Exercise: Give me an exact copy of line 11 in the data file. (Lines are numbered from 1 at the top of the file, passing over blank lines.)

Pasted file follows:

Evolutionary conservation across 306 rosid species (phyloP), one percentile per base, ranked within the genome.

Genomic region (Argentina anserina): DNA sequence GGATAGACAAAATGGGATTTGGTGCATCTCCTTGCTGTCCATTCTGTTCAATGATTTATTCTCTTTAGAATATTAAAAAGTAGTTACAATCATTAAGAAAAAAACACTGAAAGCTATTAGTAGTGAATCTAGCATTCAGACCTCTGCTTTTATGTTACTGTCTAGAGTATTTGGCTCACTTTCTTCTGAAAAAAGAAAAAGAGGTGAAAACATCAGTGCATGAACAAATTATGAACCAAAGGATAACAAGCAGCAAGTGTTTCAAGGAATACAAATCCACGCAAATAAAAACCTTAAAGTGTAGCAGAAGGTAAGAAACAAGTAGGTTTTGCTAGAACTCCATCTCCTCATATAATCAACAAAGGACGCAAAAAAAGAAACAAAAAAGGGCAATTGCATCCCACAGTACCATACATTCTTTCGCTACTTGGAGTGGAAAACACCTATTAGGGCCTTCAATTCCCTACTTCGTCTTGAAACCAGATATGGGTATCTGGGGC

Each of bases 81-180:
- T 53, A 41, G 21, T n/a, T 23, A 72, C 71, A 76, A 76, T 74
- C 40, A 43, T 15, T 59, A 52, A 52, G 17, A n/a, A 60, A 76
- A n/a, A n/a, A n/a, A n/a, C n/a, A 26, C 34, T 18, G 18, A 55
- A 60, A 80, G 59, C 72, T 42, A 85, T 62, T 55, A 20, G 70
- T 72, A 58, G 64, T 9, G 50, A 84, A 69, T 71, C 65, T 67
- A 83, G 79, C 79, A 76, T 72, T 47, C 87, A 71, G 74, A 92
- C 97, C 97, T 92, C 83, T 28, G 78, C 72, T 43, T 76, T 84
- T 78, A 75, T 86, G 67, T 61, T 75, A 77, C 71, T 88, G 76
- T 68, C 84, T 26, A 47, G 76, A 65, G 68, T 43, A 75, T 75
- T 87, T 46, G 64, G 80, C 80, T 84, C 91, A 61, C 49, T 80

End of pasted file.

- T 78, A 75, T 86, G 67, T 61, T 75, A 77, C 71, T 88, G 76